The photography industry is more vibrant than ever before and there’s never been a better time to be a photographer
Photography has come a long way since Joseph Nicéphore Niépce captured and fixed the first images created using light in the early 1800s. But the technological advancements in the first 200 years are arguably much more modest than those made in the past 20 years alone – since digital photography and the wider digital revolution came about, technological advancements have exploded.
Since the digital revolution began in the early 21st century, camera technology has improved significantly alongside the wider technology market that has also played an important role in revolutionising photography as we know it. So, here are five 21st century innovations that have made today one of the best times to be a photographer, and it’s quite possible that you own or have used all of them…
Adobe Lightroom is the world’s most popular file management, image editing and Raw processing software available. It’s safe to say that those of us who use it take what it has to offer for granted and rarely think about editing before 2007 when the first version of the software was released.
In the early days, Lightroom was a slightly more advanced version of what you’d get if you combined Adobe Bridge and Adobe Camera Raw. But in subsequent releases, features and functionality were improved to make Lightroom one of the best programs of its type available for photographers.
There are now two versions of Lightroom available; Lightroom Classic where the interface follows on from the original versions of the software and is designed for use on desktop and laptop computers; then there’s Lightroom CC, which is available in computer and tablet-based versions with touch control and cloud storage so you can process your images on the move.
On Focus there we have many Lightroom tips and tutorials covering how to use the software along with tutorials on numerous popular editing techniques here.
Mirrorless cameras have been around for a little longer than most people realise and came from a surprising manufacturer – Epson.
"Mirrorless cameras, in many ways, represent digital photography coming of age and moving in a direction of its own, rather than being based on previous generation camera design."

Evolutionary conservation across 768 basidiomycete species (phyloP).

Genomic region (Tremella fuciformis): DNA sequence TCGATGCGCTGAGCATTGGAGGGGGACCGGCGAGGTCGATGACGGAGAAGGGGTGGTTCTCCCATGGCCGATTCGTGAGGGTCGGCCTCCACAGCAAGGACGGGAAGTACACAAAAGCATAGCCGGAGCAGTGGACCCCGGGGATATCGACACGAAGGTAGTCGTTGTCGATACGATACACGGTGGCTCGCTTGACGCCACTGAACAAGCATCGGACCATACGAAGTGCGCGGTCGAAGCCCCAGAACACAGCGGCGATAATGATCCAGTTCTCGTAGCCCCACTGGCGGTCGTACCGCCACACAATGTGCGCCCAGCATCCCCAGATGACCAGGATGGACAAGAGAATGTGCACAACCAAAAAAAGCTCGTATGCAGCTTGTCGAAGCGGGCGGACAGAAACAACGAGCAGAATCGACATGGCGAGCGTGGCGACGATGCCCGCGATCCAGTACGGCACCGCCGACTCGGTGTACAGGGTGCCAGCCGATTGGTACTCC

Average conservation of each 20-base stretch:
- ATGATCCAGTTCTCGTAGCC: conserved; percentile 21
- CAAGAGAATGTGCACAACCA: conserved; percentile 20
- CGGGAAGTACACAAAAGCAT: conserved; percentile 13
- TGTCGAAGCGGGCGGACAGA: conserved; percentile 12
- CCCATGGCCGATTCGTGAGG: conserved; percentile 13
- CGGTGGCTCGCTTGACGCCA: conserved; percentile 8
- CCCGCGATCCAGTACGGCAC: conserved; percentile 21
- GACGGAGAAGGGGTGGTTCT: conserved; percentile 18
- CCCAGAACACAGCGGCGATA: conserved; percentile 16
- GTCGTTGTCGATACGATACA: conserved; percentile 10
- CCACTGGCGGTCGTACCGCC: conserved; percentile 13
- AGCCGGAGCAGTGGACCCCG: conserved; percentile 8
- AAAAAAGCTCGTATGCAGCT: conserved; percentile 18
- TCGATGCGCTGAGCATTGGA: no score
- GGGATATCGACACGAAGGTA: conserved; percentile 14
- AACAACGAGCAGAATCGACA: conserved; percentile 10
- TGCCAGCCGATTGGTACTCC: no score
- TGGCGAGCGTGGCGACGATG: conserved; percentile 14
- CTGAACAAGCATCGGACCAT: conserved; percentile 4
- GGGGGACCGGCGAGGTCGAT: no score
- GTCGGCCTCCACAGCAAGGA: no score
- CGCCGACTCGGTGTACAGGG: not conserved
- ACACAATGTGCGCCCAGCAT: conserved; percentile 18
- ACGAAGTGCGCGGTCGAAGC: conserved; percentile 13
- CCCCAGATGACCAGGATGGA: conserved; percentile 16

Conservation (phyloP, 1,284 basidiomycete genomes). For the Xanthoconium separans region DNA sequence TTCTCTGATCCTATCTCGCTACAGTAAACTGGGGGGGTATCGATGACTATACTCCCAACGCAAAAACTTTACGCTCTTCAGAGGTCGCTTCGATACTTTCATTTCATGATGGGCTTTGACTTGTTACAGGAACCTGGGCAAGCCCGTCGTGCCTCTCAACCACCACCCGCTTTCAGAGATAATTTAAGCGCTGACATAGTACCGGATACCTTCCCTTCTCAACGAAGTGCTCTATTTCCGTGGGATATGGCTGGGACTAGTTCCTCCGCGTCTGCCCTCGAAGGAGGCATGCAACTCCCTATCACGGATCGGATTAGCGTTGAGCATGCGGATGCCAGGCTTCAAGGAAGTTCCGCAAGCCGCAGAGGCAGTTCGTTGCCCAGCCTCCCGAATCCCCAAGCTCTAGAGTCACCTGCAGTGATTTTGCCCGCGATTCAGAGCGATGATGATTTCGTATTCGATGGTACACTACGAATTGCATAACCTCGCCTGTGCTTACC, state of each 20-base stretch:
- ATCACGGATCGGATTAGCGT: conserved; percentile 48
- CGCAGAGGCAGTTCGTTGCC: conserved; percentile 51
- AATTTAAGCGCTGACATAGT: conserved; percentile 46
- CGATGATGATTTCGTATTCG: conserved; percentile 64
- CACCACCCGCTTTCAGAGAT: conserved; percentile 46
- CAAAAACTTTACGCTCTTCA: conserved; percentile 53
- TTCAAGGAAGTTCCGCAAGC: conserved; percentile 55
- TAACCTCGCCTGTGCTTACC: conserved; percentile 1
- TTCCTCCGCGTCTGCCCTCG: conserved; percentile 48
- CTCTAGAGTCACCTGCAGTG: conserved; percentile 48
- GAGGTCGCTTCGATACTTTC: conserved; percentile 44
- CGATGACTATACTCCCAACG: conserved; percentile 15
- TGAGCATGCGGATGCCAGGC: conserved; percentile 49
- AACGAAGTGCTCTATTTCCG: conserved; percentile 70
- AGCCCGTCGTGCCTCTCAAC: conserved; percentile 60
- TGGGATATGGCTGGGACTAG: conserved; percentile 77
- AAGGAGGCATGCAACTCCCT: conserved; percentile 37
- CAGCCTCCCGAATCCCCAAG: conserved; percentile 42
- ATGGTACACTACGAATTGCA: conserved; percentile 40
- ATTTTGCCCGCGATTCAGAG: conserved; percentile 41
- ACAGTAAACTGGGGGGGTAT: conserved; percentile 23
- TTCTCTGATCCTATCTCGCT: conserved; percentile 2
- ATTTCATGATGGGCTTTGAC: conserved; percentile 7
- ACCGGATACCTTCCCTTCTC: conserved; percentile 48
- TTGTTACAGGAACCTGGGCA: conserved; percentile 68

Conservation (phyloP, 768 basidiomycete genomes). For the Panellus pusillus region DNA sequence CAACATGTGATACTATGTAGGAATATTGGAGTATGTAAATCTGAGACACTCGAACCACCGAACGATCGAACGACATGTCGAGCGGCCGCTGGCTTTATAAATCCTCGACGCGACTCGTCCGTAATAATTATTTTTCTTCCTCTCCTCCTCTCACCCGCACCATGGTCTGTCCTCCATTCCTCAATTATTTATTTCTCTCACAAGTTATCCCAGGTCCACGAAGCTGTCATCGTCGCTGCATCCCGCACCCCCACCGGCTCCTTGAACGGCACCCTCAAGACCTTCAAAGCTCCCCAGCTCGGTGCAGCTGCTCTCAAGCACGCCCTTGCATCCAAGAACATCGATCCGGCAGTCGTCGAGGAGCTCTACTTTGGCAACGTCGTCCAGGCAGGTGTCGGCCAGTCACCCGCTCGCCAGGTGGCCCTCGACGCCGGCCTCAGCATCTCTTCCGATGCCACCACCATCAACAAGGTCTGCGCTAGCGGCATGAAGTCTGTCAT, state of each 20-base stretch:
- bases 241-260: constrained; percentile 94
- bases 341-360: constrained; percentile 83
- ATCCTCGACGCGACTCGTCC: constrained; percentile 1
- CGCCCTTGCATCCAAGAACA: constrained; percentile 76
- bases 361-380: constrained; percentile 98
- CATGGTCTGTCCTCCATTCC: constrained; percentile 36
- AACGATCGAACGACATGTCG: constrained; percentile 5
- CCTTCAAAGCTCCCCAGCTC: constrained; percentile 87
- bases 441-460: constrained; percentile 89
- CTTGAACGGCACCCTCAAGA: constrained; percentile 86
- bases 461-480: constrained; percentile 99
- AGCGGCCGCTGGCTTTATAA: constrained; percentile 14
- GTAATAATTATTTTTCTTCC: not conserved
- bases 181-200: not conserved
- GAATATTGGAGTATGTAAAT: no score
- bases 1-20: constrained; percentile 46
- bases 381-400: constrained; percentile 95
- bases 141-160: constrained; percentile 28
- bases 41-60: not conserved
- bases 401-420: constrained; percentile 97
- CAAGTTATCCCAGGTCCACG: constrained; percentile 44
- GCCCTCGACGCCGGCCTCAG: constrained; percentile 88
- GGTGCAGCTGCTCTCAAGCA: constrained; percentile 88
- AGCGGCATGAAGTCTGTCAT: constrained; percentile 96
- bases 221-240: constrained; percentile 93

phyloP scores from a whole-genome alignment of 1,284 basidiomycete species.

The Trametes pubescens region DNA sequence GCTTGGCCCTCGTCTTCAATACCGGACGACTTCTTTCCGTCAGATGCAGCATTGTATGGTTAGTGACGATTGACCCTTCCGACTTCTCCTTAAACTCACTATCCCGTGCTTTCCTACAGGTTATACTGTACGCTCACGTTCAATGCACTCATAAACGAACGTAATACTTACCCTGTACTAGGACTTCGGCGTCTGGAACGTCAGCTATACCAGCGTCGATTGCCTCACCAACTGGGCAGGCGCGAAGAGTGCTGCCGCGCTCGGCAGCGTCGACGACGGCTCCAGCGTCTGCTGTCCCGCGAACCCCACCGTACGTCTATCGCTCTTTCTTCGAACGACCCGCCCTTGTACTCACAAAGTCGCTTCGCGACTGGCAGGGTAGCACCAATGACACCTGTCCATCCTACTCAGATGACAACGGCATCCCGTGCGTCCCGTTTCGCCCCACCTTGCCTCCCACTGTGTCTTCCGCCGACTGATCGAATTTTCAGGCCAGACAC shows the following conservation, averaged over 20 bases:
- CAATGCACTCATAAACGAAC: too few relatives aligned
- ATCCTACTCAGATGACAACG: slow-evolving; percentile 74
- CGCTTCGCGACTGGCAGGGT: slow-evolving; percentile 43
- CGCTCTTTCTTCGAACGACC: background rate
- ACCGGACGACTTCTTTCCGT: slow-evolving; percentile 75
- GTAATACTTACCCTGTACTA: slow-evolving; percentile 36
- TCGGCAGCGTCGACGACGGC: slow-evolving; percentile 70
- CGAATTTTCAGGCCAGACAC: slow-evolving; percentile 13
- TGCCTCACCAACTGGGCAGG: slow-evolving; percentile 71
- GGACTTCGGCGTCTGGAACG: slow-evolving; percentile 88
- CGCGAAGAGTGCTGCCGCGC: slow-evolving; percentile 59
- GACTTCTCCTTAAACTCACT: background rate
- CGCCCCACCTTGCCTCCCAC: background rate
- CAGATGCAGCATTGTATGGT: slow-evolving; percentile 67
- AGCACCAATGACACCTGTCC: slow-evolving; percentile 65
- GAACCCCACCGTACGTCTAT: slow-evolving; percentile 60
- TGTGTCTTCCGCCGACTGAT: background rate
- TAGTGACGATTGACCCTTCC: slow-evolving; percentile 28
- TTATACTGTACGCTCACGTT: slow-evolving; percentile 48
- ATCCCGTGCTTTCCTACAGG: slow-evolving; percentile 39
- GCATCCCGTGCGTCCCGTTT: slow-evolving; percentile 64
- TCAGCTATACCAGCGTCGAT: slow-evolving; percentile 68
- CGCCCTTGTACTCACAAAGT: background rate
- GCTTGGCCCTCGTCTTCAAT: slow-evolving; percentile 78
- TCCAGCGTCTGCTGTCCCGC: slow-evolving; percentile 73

The 6.1 MP Epson R-D1 rangefinder was released in 2004 and uses Leica M-mount lenses. Leica themselves weren’t far behind with the release of the Leica M8 in 2006, but it wasn’t until the release of the Panasonic G1 in 2008 that mirrorless cameras were truly brought to the masses.
Since those early days, we’ve seen mirrorless camera technology developing at lightning speed with some incredible features and functions not possible with DSLRs, which are essentially the digital version of film-based SLRs. Mirrorless cameras, in many ways, represent digital photography coming of age and moving in a direction of its own, rather than being based on previous generation camera design.
Mirrorless cameras are incredibly popular these days because they make it possible for manufacturers to pack cutting-edge technology into camera bodies that are typically smaller and lighter than their DSLR equivalents. And with Micro Four Thirds, APS-C, full-frame and medium format options available, there’s a mirrorless camera suitable for all types of photography and photographers’ needs.
It’s safe to say that smartphones have revolutionised communication and life itself since the first iPhone was launched back in 2007.
"Consumers quickly realised that they didn’t need a compact camera for holidays and family snaps because they already had one in their pocket or bag."